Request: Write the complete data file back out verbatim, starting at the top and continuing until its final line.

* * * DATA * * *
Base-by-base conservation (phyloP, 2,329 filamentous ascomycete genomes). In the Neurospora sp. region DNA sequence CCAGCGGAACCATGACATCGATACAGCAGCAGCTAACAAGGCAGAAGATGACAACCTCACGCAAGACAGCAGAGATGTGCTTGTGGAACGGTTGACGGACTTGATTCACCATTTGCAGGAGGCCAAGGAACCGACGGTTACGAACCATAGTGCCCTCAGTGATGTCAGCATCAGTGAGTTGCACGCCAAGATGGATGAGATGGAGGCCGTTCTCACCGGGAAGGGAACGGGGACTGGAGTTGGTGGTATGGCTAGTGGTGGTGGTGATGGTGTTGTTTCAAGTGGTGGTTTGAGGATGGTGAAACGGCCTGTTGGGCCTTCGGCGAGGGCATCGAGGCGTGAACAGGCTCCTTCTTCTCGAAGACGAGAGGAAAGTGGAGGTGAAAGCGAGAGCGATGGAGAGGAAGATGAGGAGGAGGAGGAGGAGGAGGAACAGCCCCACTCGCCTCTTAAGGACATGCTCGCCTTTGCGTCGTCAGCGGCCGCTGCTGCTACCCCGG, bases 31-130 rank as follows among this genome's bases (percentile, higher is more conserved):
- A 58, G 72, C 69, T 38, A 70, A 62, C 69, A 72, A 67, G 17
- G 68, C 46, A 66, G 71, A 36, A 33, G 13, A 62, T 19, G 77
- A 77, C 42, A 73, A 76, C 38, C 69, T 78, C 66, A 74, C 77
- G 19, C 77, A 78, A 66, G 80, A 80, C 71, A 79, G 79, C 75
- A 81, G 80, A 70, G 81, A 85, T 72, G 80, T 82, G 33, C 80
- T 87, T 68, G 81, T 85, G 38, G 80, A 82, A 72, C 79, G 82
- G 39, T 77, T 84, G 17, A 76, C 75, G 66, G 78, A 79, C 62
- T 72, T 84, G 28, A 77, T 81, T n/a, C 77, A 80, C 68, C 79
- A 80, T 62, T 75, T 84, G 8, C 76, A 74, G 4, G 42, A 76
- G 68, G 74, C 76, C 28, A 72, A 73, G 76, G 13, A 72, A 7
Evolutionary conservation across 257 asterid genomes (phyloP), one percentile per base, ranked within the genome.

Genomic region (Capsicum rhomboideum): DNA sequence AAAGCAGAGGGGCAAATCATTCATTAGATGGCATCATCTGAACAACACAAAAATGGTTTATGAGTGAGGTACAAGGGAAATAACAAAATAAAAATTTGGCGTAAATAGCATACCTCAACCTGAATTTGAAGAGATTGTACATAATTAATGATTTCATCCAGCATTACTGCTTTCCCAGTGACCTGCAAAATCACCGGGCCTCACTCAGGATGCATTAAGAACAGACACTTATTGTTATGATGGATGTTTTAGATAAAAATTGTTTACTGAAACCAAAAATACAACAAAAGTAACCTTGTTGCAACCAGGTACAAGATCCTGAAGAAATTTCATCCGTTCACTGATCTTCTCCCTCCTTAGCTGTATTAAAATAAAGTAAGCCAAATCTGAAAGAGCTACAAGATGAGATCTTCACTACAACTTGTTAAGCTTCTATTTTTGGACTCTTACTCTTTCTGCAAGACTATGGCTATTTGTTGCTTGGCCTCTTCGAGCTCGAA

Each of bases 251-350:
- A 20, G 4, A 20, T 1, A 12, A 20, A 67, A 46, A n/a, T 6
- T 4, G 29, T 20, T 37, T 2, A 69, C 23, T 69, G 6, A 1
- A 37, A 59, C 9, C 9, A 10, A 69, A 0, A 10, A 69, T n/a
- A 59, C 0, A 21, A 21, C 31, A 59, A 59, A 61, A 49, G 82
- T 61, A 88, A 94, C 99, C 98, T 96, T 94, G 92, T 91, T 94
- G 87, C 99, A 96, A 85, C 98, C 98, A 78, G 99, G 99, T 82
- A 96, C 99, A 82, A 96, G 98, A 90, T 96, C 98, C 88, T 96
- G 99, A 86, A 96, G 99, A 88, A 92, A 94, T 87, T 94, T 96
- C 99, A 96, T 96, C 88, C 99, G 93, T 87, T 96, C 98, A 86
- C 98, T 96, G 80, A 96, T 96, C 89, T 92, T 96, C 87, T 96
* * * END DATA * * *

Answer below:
Base-by-base conservation (phyloP, 2,329 filamentous ascomycete genomes). In the Neurospora sp. region DNA sequence CCAGCGGAACCATGACATCGATACAGCAGCAGCTAACAAGGCAGAAGATGACAACCTCACGCAAGACAGCAGAGATGTGCTTGTGGAACGGTTGACGGACTTGATTCACCATTTGCAGGAGGCCAAGGAACCGACGGTTACGAACCATAGTGCCCTCAGTGATGTCAGCATCAGTGAGTTGCACGCCAAGATGGATGAGATGGAGGCCGTTCTCACCGGGAAGGGAACGGGGACTGGAGTTGGTGGTATGGCTAGTGGTGGTGGTGATGGTGTTGTTTCAAGTGGTGGTTTGAGGATGGTGAAACGGCCTGTTGGGCCTTCGGCGAGGGCATCGAGGCGTGAACAGGCTCCTTCTTCTCGAAGACGAGAGGAAAGTGGAGGTGAAAGCGAGAGCGATGGAGAGGAAGATGAGGAGGAGGAGGAGGAGGAGGAACAGCCCCACTCGCCTCTTAAGGACATGCTCGCCTTTGCGTCGTCAGCGGCCGCTGCTGCTACCCCGG, bases 31-130 rank as follows among this genome's bases (percentile, higher is more conserved):
- A 58, G 72, C 69, T 38, A 70, A 62, C 69, A 72, A 67, G 17
- G 68, C 46, A 66, G 71, A 36, A 33, G 13, A 62, T 19, G 77
- A 77, C 42, A 73, A 76, C 38, C 69, T 78, C 66, A 74, C 77
- G 19, C 77, A 78, A 66, G 80, A 80, C 71, A 79, G 79, C 75
- A 81, G 80, A 70, G 81, A 85, T 72, G 80, T 82, G 33, C 80
- T 87, T 68, G 81, T 85, G 38, G 80, A 82, A 72, C 79, G 82
- G 39, T 77, T 84, G 17, A 76, C 75, G 66, G 78, A 79, C 62
- T 72, T 84, G 28, A 77, T 81, T n/a, C 77, A 80, C 68, C 79
- A 80, T 62, T 75, T 84, G 8, C 76, A 74, G 4, G 42, A 76
- G 68, G 74, C 76, C 28, A 72, A 73, G 76, G 13, A 72, A 7
Evolutionary conservation across 257 asterid genomes (phyloP), one percentile per base, ranked within the genome.

Genomic region (Capsicum rhomboideum): DNA sequence AAAGCAGAGGGGCAAATCATTCATTAGATGGCATCATCTGAACAACACAAAAATGGTTTATGAGTGAGGTACAAGGGAAATAACAAAATAAAAATTTGGCGTAAATAGCATACCTCAACCTGAATTTGAAGAGATTGTACATAATTAATGATTTCATCCAGCATTACTGCTTTCCCAGTGACCTGCAAAATCACCGGGCCTCACTCAGGATGCATTAAGAACAGACACTTATTGTTATGATGGATGTTTTAGATAAAAATTGTTTACTGAAACCAAAAATACAACAAAAGTAACCTTGTTGCAACCAGGTACAAGATCCTGAAGAAATTTCATCCGTTCACTGATCTTCTCCCTCCTTAGCTGTATTAAAATAAAGTAAGCCAAATCTGAAAGAGCTACAAGATGAGATCTTCACTACAACTTGTTAAGCTTCTATTTTTGGACTCTTACTCTTTCTGCAAGACTATGGCTATTTGTTGCTTGGCCTCTTCGAGCTCGAA

Each of bases 251-350:
- A 20, G 4, A 20, T 1, A 12, A 20, A 67, A 46, A n/a, T 6
- T 4, G 29, T 20, T 37, T 2, A 69, C 23, T 69, G 6, A 1
- A 37, A 59, C 9, C 9, A 10, A 69, A 0, A 10, A 69, T n/a
- A 59, C 0, A 21, A 21, C 31, A 59, A 59, A 61, A 49, G 82
- T 61, A 88, A 94, C 99, C 98, T 96, T 94, G 92, T 91, T 94
- G 87, C 99, A 96, A 85, C 98, C 98, A 78, G 99, G 99, T 82
- A 96, C 99, A 82, A 96, G 98, A 90, T 96, C 98, C 88, T 96
- G 99, A 86, A 96, G 99, A 88, A 92, A 94, T 87, T 94, T 96
- C 99, A 96, T 96, C 88, C 99, G 93, T 87, T 96, C 98, A 86
- C 98, T 96, G 80, A 96, T 96, C 89, T 92, T 96, C 87, T 96